Revenge as a means of obtaining justice was more acceptable in Homer's society than in our modern society, which has a formidable criminal justice system. -Define the nature of revenge in...

Revenge as a means of obtaining justice was more acceptable in Homer's society than in our modern society, which has a formidable criminal justice system.

-Define the nature of revenge in mythology. Under what conditions is it acceptable as a means of justice?

-When it is unacceptable?

Expert Answers
Ashley Kannan eNotes educator| Certified Educator

Hamilton's depiction of Greek Mythology features a complex understanding of revenge as justice.  Revenge in mythology comes out of a character having experienced an egregious wrongdoing.  Individuals in the Greek tradition who demand revenge do so from the point of view of having been offended and the revenge is contingent on the will of the divine as giving consent to such retributive means.

Such analysis can be seen in the narrative of Jason and Medea.  Medea feels wronged as Jason does not reciprocate her love once he has established himself as ruler.  Medea's revenge is one in which she kills Jason's intended and then kills their sons as a way to inflict maximum pain upon Jason. Hamilton depicts Jason as not worthy of pure heroic status.  At the same time, this does not blunt the fact that Greek society viewed Medea's claims of revenge as insubstantial.  She is a woman and she is not from the Greek culture, coming from Colchis.  Her claims to revenge are not something that the larger configuration would authenticate, and thus revenge is not seen as a means to justice for Medea.  Hamilton's depiction of Medea is not one in which the divine echoes her claims at being wronged.  Rather, she is shown to be almost a rogue agent of action.  She acts inappropriately, using magic and sorcery to achieve her ends.  Greek society and the larger divine element do not support Medea's actions.  Through this, Hamilton makes it clear that such a path of revenge is not valid and is unacceptable as a means to achieve justice.

At the same time, revenge is seen as an acceptable path in the case of Menelaus.  Menelaus feels slighted at Paris's insult.  Menelaus offered his home and hospitality.  In exchange, Paris steals his wife, Helen, and runs off with her to Troy.  From that point on, Menelaus demands a sense of justice by seeking revenge.  In this particular instance, a social norm in Greek society has been violated as Paris broke protocol and expectations.  At the same time, the divine has weighed in on separate sides of the issue.  Athena and other Olympians favor the Greeks, while Apollo and other Olympians favor the Trojans.  Revenge is seen as appropriate in terms of the need for the war to start.  In this instance, revenge is linked with honor.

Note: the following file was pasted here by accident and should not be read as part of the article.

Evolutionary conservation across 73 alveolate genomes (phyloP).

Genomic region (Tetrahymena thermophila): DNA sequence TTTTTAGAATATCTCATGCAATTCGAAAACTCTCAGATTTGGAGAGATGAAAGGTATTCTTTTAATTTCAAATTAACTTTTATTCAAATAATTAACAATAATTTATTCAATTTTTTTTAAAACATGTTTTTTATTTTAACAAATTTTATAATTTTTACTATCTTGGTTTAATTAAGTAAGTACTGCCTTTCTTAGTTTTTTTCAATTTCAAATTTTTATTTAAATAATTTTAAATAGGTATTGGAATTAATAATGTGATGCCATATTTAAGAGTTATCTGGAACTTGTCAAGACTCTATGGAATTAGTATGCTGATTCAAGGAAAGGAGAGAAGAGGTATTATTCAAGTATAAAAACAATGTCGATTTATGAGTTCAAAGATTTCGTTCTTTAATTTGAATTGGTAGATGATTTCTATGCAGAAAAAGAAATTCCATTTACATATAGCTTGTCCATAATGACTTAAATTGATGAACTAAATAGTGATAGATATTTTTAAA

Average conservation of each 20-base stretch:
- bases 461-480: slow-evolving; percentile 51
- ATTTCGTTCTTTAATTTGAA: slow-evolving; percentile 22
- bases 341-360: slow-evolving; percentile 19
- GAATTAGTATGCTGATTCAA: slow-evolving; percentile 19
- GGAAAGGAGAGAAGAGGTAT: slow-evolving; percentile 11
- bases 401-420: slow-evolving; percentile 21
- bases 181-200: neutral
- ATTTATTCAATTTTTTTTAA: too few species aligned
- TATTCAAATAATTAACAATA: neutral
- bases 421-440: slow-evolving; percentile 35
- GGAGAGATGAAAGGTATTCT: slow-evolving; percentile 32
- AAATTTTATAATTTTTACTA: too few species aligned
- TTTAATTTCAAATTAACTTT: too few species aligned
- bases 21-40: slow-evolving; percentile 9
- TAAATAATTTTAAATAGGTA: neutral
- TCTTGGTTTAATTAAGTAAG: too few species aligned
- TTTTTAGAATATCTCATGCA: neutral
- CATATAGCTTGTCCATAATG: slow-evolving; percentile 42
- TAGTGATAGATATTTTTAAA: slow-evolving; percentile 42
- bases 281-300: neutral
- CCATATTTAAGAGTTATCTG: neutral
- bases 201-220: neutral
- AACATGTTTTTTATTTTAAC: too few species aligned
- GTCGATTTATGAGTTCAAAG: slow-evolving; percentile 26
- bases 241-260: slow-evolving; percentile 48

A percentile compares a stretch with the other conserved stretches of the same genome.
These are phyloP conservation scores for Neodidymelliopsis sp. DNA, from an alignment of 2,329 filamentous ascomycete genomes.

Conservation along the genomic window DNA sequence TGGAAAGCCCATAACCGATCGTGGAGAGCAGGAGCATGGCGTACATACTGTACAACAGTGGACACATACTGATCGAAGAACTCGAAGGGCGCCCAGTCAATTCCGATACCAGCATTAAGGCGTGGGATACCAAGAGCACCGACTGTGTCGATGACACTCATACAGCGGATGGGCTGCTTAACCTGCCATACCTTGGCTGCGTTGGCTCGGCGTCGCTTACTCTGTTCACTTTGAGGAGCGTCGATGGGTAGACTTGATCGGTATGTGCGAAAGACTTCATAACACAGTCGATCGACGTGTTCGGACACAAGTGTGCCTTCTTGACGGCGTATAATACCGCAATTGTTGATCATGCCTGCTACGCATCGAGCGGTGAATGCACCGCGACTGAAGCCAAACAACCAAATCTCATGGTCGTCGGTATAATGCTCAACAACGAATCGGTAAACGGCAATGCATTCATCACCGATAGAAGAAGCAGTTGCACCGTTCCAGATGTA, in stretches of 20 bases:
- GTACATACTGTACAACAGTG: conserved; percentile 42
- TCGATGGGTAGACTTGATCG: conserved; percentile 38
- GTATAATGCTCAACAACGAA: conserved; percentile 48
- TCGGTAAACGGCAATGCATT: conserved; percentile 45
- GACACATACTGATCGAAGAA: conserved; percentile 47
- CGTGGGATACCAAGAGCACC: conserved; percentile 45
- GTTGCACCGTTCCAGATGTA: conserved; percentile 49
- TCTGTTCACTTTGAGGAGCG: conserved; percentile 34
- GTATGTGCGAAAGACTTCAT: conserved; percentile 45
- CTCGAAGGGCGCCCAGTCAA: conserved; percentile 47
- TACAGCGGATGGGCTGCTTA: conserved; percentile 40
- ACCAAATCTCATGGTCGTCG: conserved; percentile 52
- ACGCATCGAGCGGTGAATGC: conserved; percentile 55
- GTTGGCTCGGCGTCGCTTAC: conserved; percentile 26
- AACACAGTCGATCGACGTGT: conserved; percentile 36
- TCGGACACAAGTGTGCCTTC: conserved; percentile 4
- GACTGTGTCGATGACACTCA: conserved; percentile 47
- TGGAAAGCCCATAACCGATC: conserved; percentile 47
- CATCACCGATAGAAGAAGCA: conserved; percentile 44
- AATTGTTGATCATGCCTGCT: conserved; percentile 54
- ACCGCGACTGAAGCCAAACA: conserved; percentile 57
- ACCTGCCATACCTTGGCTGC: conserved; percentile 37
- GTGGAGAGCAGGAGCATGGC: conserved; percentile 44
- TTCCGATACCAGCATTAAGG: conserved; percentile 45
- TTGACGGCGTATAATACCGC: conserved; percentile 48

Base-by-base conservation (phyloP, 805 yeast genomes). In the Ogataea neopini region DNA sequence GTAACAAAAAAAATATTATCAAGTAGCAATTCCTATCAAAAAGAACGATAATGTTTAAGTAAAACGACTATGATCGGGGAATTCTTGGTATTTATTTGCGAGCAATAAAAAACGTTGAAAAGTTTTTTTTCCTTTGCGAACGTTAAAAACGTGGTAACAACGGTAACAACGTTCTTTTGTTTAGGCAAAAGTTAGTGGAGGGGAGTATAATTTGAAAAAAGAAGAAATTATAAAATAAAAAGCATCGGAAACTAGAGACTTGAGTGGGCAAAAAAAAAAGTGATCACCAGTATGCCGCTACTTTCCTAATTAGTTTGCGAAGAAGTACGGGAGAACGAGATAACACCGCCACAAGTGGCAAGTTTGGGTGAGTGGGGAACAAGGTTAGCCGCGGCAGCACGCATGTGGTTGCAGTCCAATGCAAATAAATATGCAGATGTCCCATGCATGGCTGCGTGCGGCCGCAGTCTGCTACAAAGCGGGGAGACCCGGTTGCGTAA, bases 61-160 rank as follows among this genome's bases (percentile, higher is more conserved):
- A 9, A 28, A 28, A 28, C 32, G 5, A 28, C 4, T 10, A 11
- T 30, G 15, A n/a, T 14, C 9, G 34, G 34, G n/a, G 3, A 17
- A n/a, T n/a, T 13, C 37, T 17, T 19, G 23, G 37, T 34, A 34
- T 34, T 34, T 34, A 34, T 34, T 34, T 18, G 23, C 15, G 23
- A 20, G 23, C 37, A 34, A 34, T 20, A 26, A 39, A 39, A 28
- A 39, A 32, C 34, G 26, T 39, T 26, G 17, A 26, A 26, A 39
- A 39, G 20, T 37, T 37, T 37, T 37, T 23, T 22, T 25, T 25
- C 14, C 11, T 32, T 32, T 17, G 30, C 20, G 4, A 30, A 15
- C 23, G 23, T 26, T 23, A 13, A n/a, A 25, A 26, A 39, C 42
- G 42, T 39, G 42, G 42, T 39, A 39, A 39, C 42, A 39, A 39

While Medea might have experienced disrespect in the subjective, Greek society and the divine did not view it in the same light as the Trojan War.  In this instance, revenge is understandable and a sense of justice through conflict is understood.  Pride, philos, and a sense of arete all become intrinsic within such a pursuit of justice.  The result of such vengeance is the death of many soldiers, including Patrocles, and the insulting death of Hector.  While it might have been sanctioned, Hamiton articulates the pain intrinsic to revenge in the fate of the Trojan Women:

We stand at the same point of pain. 
We too are slaves. 
Our children are crying, calling to us with tears, “Mother, I am all alone. 
To the dark ships now they drive me, 
And I cannot see you, Mother.”

The path of justice through such revenge is sad and mournful.  Yet, as it is sanctioned by society and the will of the divine, it is also necessary for restoration and unity to once again emerge.

Finally, a very interesting element of revenge as justice is seen in the narrative of Agamemnon and Clytemnestra.  In this construction, justice as revenge is seen as a type of replication of evil.  Agamemnon is shown as needing to sacrifice his daughter, Iphigenia, in order to secure victory against the Trojans. It is a decision that Hamilton shows is complex and brutally agonizing:

[I]f I must slay 
The joy of my house, my daughter. 
A father’s hands 
Stained with dark streams flowing 
From blood of a girl 
Slaughtered before the altar.

Hamilton displays Agamemnon's decision as being motivated by both his desire for victory and the need to act in the name of something larger.  Agamemnon acts in the name of the divine and in the name of his position as leader of men. The "altar" is a direct reference to the end goal towards which Agamemnon acts. Clytemnestra is shown to pursue justice in the name of something larger. In her case, it is the duty she shows towards her daughter as well as her duty as a mother.  Revenge is shown as complex, not entirely without merit, but also one that cannot be fully embraced.  The revenge with which she kills Agamemnon is shown to offend the divine and larger social element, as evident her in her own death.  Justice as revenge is understood, and its motivations are grasped, and sometimes, even shown empathy.  Yet, Hamilton shows that when revenge violates established social and spiritual norms, the Greeks could not embrace it as something upon which individuals could base their lives.  For Hamilton's understanding of mythology, revenge is a human experience, but one that must be seen in a larger configuration.